Making space for cultural ecosystem services: Insights from a study of the UK nature improvement initiative
Tratalos, Jamie A.
AffiliationUniversity of Kent
University of Brighton
University of Exeter
University College Dublin
University of Nottingham
Fabis Consulting Ltd
Subjectscultural ecosystem services
Subject Categories::F810 Environmental Geography
MetadataShow full item record
AbstractA study of the cultural ecosystem services (CES) arising from peoples’ interactions with the rural environment is conducted within the context of a landscape scale, ‘nature improvement’ initiative in the United Kingdom. Taking a mixed methodological approach, the research applies, and demonstrates empirically, a framework for CES developed under the UK National Ecosystem Assessment (Fish et al., 2016). Applications of the framework involve the study of the ‘environmental spaces’ and ‘cultural practices’ that contribute to the realisation of benefits to well-being. In this paper empirical work is undertaken to inform the CES evidence base informing management priorities of the Northern Devon Nature Improvement Area (NDNIA) in south west England. Findings from a questionnaire survey, qualitative mapping, group discussion and a participatory arts-based research process are presented to document the many and diverse ways this study area matters to local communities. The paper analyses the qualities that research participants attribute to the environmental space of the NDNIA, the cultural practices conducted and enabled within it, and their associated benefits. The implications of the study for applying this framework through mixed methodological research are discussed, alongside an account of the impact of this approach within the NDNIA itself.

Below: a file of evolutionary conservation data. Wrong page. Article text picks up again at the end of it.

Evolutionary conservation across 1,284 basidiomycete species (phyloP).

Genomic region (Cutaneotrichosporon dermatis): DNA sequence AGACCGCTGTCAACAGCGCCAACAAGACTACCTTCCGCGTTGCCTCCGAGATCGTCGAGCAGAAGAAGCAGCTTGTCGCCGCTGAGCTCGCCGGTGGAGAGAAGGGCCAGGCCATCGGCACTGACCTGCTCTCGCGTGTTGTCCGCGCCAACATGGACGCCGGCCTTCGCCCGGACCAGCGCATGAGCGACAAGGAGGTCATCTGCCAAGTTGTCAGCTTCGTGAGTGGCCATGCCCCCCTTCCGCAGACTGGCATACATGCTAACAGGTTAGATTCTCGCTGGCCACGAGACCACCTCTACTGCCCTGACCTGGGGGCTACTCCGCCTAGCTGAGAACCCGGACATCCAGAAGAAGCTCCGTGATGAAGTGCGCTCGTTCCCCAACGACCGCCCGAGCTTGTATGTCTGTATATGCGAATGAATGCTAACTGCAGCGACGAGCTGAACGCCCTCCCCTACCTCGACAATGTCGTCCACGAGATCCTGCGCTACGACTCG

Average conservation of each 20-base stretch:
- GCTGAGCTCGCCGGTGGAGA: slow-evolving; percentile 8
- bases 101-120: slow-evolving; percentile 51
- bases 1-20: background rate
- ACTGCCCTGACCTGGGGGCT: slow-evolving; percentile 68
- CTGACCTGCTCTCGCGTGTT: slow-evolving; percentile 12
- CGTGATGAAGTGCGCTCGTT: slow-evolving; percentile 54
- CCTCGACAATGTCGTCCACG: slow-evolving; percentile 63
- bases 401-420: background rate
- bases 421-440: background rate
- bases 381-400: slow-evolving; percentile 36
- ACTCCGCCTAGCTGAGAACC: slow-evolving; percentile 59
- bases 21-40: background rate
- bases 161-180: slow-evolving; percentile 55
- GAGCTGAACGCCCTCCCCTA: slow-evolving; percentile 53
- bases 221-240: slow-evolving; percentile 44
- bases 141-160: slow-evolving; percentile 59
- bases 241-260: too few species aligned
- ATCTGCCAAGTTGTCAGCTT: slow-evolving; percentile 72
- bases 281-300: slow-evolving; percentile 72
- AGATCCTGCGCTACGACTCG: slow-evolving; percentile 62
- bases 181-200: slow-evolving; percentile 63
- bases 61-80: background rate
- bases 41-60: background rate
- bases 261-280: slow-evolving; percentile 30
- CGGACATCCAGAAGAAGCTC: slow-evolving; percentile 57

CitationFish R, Church A, Willis C, Winter M, Tratalos JA, Haines-Young R, Potschin M (2016) 'Making space for cultural ecosystem services: Insights from a study of the UK nature improvement initiative', Ecosystem Services, 21 (Part B), pp.329-343.
SponsorsUK Department of the Environment, Food and Rural Affairs (Defra), the Welsh Government, the UK Natural Environment Research Council (NERC), Economic and Social Research Council (ESRC), and Arts and Humanities Research Council (AHRC).
The following license files are associated with this item:
- Creative Commons
Except where otherwise noted, this item's license is described as Green - can archive pre-print and post-print or publisher's version/PDF